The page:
Now Playing: Are we looking to the Lord for His direction or just pushing our own ?
"And they rose up early in the morning, and gat them up into the top of the mountain, saying, Lo, we be here, and will go up unto the place which the LORD hath promised: for we have sinned." (Numbers 14:40)
If the child of God is to obey the will of God, he must keep his eye on the timetable of God. Israel had been miraculously delivered from Egyptian bondage by the evident power of God. Two months later the Israelites camped at the foot of Mount Sinai where Moses received the law of God. Here they remained nearly a year until God commanded them to move on to Kadesh-Barnea. Everything was right on God's schedule.
God had led His people each step of the way. But before He would lead them into the promised land, this luscious countryside had to be explored. For this task the twelve heads of their respective tribes were chosen. Their names are given at length but only two of them are memorable: Joshua the son of Nun, and Caleb the son of Jephunneh.
The twelve spies spent forty days on their intelligence gathering foray. Sure enough, the land was all that the Lord had promised. It was truly a land that "floweth with milk and honey." In fact, the grapes which they brought back were so robust that a cluster of them had to be borne on a staff supported on the shoulders of two men.
But the news was not all good. Ten of the returning spies reported that the people dwelt in very great, walled cities: the Amalekites in the south; the Hittites, Jebusites, and Amorites in the mountains; and the Canaanites by the sea. But more than this, the giant sons of Anak dwelt there, before whom the spies felt as grasshoppers. In spite of the encouragement by Joshua and Caleb in the minority report, the people broke into open rebellion. God was leading them into the land, but they were afraid and would not follow His leading.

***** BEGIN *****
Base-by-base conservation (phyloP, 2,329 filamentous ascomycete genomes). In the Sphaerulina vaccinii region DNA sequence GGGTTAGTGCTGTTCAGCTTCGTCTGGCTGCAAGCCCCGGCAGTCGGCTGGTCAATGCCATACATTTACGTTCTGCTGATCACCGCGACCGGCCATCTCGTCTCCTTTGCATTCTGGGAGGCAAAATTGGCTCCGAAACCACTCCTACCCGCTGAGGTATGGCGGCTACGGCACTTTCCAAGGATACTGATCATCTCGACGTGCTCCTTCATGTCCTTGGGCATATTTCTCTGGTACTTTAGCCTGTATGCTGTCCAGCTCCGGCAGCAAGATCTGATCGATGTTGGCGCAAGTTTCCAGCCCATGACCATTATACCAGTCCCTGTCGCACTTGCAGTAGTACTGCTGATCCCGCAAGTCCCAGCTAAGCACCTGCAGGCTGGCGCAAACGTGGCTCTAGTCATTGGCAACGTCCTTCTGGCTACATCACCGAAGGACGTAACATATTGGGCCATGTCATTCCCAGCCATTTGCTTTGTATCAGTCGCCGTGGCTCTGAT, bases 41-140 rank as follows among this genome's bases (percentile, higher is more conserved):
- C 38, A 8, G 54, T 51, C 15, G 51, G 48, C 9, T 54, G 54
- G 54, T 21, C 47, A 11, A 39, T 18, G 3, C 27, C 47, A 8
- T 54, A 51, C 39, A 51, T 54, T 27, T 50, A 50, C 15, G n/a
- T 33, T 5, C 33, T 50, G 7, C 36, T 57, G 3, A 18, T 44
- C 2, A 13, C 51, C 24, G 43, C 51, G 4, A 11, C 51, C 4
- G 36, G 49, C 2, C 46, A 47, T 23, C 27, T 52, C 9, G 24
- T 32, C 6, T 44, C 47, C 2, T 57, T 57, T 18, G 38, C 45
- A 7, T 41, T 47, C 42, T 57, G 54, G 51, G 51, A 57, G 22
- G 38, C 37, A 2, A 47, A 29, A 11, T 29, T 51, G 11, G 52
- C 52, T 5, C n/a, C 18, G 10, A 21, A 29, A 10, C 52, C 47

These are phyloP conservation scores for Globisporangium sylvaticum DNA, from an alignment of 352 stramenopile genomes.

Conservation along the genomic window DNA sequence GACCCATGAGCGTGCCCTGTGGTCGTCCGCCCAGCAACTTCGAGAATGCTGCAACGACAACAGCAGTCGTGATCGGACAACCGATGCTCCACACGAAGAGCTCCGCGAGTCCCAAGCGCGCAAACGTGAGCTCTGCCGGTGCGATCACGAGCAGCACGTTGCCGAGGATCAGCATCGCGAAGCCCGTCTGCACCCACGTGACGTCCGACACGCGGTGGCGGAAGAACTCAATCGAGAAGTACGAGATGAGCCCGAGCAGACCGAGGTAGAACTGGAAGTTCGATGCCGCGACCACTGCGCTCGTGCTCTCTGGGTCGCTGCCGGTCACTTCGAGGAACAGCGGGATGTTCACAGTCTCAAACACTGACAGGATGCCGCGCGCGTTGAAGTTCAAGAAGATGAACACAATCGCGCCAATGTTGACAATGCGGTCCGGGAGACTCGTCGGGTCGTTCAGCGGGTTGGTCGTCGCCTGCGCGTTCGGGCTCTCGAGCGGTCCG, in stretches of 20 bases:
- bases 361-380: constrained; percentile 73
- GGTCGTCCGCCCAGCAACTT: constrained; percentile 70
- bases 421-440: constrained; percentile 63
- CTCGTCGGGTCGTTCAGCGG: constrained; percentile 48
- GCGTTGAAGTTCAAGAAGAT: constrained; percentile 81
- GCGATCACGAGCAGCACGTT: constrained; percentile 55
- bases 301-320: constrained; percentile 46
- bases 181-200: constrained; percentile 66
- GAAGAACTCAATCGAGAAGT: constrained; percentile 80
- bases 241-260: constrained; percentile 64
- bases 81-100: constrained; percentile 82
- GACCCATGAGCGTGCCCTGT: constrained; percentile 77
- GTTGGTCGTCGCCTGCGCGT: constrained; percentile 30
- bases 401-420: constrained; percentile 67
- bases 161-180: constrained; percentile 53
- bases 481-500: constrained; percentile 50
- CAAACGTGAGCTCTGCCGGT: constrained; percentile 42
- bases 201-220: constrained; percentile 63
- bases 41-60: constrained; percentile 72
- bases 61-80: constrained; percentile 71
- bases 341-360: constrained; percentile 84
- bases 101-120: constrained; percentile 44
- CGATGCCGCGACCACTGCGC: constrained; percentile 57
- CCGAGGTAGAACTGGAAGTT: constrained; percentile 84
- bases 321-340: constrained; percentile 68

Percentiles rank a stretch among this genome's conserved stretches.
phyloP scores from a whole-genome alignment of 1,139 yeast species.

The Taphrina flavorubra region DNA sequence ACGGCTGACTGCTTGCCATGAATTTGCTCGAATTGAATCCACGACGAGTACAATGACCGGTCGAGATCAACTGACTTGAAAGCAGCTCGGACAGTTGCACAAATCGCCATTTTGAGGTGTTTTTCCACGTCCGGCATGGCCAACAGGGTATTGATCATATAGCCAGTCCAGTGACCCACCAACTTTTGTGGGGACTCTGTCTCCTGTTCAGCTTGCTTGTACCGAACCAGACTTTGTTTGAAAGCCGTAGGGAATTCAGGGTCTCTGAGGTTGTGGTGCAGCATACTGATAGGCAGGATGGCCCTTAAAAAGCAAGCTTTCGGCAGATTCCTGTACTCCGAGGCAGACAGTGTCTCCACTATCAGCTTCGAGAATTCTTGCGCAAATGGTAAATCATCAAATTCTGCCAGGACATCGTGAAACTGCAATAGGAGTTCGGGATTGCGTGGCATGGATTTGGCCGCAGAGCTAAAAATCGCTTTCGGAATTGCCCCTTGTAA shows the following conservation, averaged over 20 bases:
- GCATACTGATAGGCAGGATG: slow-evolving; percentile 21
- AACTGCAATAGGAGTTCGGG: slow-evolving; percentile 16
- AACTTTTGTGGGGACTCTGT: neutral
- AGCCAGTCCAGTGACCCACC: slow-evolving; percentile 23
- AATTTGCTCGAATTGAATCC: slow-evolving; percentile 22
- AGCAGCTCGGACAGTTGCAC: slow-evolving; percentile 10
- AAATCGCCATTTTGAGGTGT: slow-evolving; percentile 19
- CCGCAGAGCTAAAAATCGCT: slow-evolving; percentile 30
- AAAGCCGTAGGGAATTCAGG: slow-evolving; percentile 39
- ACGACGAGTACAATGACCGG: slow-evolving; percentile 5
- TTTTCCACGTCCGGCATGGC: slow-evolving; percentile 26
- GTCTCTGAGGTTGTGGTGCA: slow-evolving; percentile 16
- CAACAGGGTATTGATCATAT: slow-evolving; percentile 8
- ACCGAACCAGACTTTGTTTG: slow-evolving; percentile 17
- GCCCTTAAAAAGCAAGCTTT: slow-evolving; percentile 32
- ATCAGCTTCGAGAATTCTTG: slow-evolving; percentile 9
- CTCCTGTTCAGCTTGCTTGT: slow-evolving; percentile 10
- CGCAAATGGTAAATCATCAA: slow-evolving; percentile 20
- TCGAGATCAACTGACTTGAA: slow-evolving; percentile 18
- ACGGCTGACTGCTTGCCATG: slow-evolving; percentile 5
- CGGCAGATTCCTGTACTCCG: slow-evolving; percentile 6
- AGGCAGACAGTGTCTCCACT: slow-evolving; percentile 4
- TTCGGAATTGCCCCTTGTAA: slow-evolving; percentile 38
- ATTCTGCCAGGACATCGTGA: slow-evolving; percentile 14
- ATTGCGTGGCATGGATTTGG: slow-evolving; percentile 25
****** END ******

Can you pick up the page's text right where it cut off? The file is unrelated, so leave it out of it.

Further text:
The disobedience of Israel evoked the wrath of God. All Israelites twenty years of age and older were banned from ever dwelling in the land they had refused to enter. Instead, God declared they would wander in the wilderness for forty years, one year for each day the spies were in the land, and would die during that wandering. Only Joshua and Caleb were permitted to settle in the promised land, for they alone were ready to move on God's command and according to His timetable.
When the people learned of God's sentence on their disobedience, they were not at all penitent. Instead, they resolved to atone for their sin by belatedly storming the promised land. But delayed obedience is the brother of disobedience. "And they rose up early in the morning" in preparation for their ill-fated campaign (Numbers 14:40). In spite of Moses' warning, the people marched against the Amalekites and Canaanites. What they would not do with God's help, they now attempted to do without it. First they refused to enter the land because of their unbelief in the power of God. Then they attempted to enter that same land because of their unbelief in the severity of God's judgment. In their own strength and outside of God's timing, they were sure to fail. They did. The enemy defeated the Israelites with a great slaughter and drove them back as far as Hormah.
Each of us who knows God must learn from Israel's tragedy so that it is not similarly repeated in our lives. We dare not question divine leading. If that leading is to dwell at the foot of Sinai, as the Israelites did, we must learn to be content where we are. But regardless of adverse circumstances, if God tells us that it is time to act, we have no reasonable choice but to act. Whether remaining indefinitely or moving out immediately, we must learn to follow the accurate timetable of God. This can be done successfully only when we are sensitive to that still small voice of His Holy Spirit and are willing to obey it.
It may not be on the mountain's height,
Or over the stormy sea;
It may not be at the battle's front
My Lord will have need of me;
But if by a still, small voice He calls
To paths I do not know,
I'll answer, dear Lord, with my hand in Thine
I'll go where you want me to go.
(selected from W. Kroll)